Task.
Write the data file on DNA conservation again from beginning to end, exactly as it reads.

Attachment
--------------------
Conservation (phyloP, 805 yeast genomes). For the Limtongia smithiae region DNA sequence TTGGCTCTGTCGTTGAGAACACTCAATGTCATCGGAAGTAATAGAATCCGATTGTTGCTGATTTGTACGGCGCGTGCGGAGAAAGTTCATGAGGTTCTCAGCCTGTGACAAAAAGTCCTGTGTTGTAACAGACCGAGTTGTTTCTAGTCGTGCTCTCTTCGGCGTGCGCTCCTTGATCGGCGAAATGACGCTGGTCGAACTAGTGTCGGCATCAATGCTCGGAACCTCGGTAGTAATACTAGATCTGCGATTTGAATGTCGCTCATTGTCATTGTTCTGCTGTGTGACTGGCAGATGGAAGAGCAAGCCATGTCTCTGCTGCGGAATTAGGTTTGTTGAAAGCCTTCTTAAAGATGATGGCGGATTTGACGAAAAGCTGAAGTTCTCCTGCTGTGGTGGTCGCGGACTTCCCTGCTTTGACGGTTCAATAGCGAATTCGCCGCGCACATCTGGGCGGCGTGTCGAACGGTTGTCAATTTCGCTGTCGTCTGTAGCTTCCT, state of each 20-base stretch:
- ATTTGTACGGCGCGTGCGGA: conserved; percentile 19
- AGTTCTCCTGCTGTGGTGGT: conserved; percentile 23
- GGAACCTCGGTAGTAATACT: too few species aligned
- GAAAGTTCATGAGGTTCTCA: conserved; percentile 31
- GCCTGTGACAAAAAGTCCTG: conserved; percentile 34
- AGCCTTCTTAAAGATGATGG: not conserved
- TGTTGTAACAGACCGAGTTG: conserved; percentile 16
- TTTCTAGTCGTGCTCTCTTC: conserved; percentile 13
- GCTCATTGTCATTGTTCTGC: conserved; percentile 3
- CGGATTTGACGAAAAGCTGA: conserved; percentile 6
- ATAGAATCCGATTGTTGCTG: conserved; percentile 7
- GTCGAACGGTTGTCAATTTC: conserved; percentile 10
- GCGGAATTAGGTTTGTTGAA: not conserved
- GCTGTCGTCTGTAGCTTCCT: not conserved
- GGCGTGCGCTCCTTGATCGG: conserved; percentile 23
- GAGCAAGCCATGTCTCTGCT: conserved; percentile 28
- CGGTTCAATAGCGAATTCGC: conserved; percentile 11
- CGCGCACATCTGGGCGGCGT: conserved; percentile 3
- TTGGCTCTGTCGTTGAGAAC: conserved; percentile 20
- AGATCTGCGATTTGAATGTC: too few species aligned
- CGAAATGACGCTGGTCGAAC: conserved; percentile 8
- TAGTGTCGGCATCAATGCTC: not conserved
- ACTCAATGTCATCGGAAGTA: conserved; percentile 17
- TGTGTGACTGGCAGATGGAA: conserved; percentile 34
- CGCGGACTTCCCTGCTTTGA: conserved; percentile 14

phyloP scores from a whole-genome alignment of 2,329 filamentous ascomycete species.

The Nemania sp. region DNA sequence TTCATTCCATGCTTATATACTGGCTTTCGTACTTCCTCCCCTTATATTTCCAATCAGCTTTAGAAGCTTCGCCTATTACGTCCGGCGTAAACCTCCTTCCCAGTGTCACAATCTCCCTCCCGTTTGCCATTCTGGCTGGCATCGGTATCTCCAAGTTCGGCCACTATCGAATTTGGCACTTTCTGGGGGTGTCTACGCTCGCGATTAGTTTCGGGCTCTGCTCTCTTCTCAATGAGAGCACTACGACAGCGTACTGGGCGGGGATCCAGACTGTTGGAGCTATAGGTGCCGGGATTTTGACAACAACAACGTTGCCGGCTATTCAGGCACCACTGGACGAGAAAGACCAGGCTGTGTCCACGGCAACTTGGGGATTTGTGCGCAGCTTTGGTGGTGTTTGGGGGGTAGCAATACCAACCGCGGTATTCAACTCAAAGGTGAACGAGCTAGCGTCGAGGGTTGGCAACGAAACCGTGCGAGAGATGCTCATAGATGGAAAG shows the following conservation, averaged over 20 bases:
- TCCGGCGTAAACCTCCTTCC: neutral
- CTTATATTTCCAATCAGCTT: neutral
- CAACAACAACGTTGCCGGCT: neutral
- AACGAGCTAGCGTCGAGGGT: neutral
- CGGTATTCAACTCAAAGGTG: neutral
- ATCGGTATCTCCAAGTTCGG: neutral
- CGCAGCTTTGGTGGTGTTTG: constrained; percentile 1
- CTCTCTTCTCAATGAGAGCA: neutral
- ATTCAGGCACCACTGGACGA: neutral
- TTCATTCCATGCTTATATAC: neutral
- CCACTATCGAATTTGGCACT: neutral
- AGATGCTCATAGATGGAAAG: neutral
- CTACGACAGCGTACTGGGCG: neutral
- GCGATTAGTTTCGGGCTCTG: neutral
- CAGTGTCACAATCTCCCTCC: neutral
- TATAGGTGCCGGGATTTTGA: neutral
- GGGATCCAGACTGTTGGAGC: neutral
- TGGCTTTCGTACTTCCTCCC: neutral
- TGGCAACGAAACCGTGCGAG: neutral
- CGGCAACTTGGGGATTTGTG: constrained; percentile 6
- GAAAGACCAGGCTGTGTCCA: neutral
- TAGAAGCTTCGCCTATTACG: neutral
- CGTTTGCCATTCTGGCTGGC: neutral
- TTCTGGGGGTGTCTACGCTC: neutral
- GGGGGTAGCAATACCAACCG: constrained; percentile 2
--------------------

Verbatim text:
Conservation (phyloP, 805 yeast genomes). For the Limtongia smithiae region DNA sequence TTGGCTCTGTCGTTGAGAACACTCAATGTCATCGGAAGTAATAGAATCCGATTGTTGCTGATTTGTACGGCGCGTGCGGAGAAAGTTCATGAGGTTCTCAGCCTGTGACAAAAAGTCCTGTGTTGTAACAGACCGAGTTGTTTCTAGTCGTGCTCTCTTCGGCGTGCGCTCCTTGATCGGCGAAATGACGCTGGTCGAACTAGTGTCGGCATCAATGCTCGGAACCTCGGTAGTAATACTAGATCTGCGATTTGAATGTCGCTCATTGTCATTGTTCTGCTGTGTGACTGGCAGATGGAAGAGCAAGCCATGTCTCTGCTGCGGAATTAGGTTTGTTGAAAGCCTTCTTAAAGATGATGGCGGATTTGACGAAAAGCTGAAGTTCTCCTGCTGTGGTGGTCGCGGACTTCCCTGCTTTGACGGTTCAATAGCGAATTCGCCGCGCACATCTGGGCGGCGTGTCGAACGGTTGTCAATTTCGCTGTCGTCTGTAGCTTCCT, state of each 20-base stretch:
- ATTTGTACGGCGCGTGCGGA: conserved; percentile 19
- AGTTCTCCTGCTGTGGTGGT: conserved; percentile 23
- GGAACCTCGGTAGTAATACT: too few species aligned
- GAAAGTTCATGAGGTTCTCA: conserved; percentile 31
- GCCTGTGACAAAAAGTCCTG: conserved; percentile 34
- AGCCTTCTTAAAGATGATGG: not conserved
- TGTTGTAACAGACCGAGTTG: conserved; percentile 16
- TTTCTAGTCGTGCTCTCTTC: conserved; percentile 13
- GCTCATTGTCATTGTTCTGC: conserved; percentile 3
- CGGATTTGACGAAAAGCTGA: conserved; percentile 6
- ATAGAATCCGATTGTTGCTG: conserved; percentile 7
- GTCGAACGGTTGTCAATTTC: conserved; percentile 10
- GCGGAATTAGGTTTGTTGAA: not conserved
- GCTGTCGTCTGTAGCTTCCT: not conserved
- GGCGTGCGCTCCTTGATCGG: conserved; percentile 23
- GAGCAAGCCATGTCTCTGCT: conserved; percentile 28
- CGGTTCAATAGCGAATTCGC: conserved; percentile 11
- CGCGCACATCTGGGCGGCGT: conserved; percentile 3
- TTGGCTCTGTCGTTGAGAAC: conserved; percentile 20
- AGATCTGCGATTTGAATGTC: too few species aligned
- CGAAATGACGCTGGTCGAAC: conserved; percentile 8
- TAGTGTCGGCATCAATGCTC: not conserved
- ACTCAATGTCATCGGAAGTA: conserved; percentile 17
- TGTGTGACTGGCAGATGGAA: conserved; percentile 34
- CGCGGACTTCCCTGCTTTGA: conserved; percentile 14

phyloP scores from a whole-genome alignment of 2,329 filamentous ascomycete species.

The Nemania sp. region DNA sequence TTCATTCCATGCTTATATACTGGCTTTCGTACTTCCTCCCCTTATATTTCCAATCAGCTTTAGAAGCTTCGCCTATTACGTCCGGCGTAAACCTCCTTCCCAGTGTCACAATCTCCCTCCCGTTTGCCATTCTGGCTGGCATCGGTATCTCCAAGTTCGGCCACTATCGAATTTGGCACTTTCTGGGGGTGTCTACGCTCGCGATTAGTTTCGGGCTCTGCTCTCTTCTCAATGAGAGCACTACGACAGCGTACTGGGCGGGGATCCAGACTGTTGGAGCTATAGGTGCCGGGATTTTGACAACAACAACGTTGCCGGCTATTCAGGCACCACTGGACGAGAAAGACCAGGCTGTGTCCACGGCAACTTGGGGATTTGTGCGCAGCTTTGGTGGTGTTTGGGGGGTAGCAATACCAACCGCGGTATTCAACTCAAAGGTGAACGAGCTAGCGTCGAGGGTTGGCAACGAAACCGTGCGAGAGATGCTCATAGATGGAAAG shows the following conservation, averaged over 20 bases:
- TCCGGCGTAAACCTCCTTCC: neutral
- CTTATATTTCCAATCAGCTT: neutral
- CAACAACAACGTTGCCGGCT: neutral
- AACGAGCTAGCGTCGAGGGT: neutral
- CGGTATTCAACTCAAAGGTG: neutral
- ATCGGTATCTCCAAGTTCGG: neutral
- CGCAGCTTTGGTGGTGTTTG: constrained; percentile 1
- CTCTCTTCTCAATGAGAGCA: neutral
- ATTCAGGCACCACTGGACGA: neutral
- TTCATTCCATGCTTATATAC: neutral
- CCACTATCGAATTTGGCACT: neutral
- AGATGCTCATAGATGGAAAG: neutral
- CTACGACAGCGTACTGGGCG: neutral
- GCGATTAGTTTCGGGCTCTG: neutral
- CAGTGTCACAATCTCCCTCC: neutral
- TATAGGTGCCGGGATTTTGA: neutral
- GGGATCCAGACTGTTGGAGC: neutral
- TGGCTTTCGTACTTCCTCCC: neutral
- TGGCAACGAAACCGTGCGAG: neutral
- CGGCAACTTGGGGATTTGTG: constrained; percentile 6
- GAAAGACCAGGCTGTGTCCA: neutral
- TAGAAGCTTCGCCTATTACG: neutral
- CGTTTGCCATTCTGGCTGGC: neutral
- TTCTGGGGGTGTCTACGCTC: neutral
- GGGGGTAGCAATACCAACCG: constrained; percentile 2